BARBARA CARRASCO – CALIFORNIA ARTIST
IN HER OWN WORDS:
I decided to do politically conscious artwork when I was at UCLA. I became the first female editor of the Chicano newspaper on campus. There were a lot of issues that were brought to my attention and I was also illustrating the covers of the newspaper. The image of the Pregnant Woman and the Ball of Yarn was inspired by my reading of the forced sterilization in Puerto Rico of young women who had no knowledge that they were being sterilized. They were getting married and settling down to have children and then finding out that they were unable to have children because they had been sterilized. I was outraged by this injustice and so I did this image.
I heard Cesar Chavez speak on campus. And after I asked him if I could help him in any way. And his reaction was so positive. “Yes, of course. We need you. We need artists all the time.” So I didn’t
know it but I was going to start working with him right away and for fifteen years! And during those fifteen years I became very close with Dolores Huerta, co-founder of the United Farm Workers Union, and both of them were very inspirational. I created large mural banners for their conventions, for their political events, for community protests.
I think the celebration of Día de los Muertos is important to Chicanos because it goes back to our early ancestry in Mexico, it goes back to Pre-Columbian times. I wanted to take the whole traditional approach to Day of the Dead and switch it around to be personal, real personal. I had a solo show in Santa Monica and I called it Here Lies, Here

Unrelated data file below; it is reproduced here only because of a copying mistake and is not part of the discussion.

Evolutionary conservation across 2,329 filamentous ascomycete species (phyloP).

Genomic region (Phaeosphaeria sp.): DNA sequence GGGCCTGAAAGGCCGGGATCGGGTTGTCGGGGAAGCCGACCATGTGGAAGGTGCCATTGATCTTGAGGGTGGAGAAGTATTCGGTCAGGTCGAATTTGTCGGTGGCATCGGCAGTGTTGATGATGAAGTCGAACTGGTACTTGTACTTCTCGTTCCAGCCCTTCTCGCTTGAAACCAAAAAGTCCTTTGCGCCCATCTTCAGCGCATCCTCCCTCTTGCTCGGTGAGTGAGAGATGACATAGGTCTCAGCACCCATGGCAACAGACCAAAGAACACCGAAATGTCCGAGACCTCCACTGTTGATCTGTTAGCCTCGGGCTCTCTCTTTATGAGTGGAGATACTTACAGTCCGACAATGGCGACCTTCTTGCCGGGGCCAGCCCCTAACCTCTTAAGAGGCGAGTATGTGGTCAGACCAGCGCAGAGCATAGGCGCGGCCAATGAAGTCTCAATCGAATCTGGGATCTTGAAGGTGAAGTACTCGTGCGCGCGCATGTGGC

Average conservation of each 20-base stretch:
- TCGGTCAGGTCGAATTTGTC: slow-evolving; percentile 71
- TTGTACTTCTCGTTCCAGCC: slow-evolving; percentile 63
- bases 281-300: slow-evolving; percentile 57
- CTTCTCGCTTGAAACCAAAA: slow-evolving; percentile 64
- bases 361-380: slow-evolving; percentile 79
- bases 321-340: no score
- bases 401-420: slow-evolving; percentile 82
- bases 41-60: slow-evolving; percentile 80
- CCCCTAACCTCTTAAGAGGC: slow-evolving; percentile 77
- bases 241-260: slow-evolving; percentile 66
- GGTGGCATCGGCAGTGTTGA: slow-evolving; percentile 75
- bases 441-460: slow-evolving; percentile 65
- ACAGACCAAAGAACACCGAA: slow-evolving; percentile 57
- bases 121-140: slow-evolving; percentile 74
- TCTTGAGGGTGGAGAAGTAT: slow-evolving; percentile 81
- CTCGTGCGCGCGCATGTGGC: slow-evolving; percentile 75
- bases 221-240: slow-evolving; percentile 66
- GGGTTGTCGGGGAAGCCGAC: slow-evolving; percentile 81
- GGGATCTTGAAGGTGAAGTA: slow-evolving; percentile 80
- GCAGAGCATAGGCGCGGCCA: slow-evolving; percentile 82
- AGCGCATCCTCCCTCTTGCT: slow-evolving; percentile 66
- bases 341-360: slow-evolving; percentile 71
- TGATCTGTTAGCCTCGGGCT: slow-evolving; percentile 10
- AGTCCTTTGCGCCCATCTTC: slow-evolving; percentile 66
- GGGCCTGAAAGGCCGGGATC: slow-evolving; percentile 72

Lies. It was ten small coffins that were done on clay board and I asked ten individuals , some were artists, some were attorneys, some where teachers, to fill out a questionnaire about death. It was sort of a more contemporary look at Day of the Dead, asking people
to really look at death, the idea of how you are going to die, and how are you going to be remembered, what are some of the things that you want to take with you? What is your greatest fear about death? Then I actually did a portrait of them, with all of those items, and put the portrait next to their questionnaire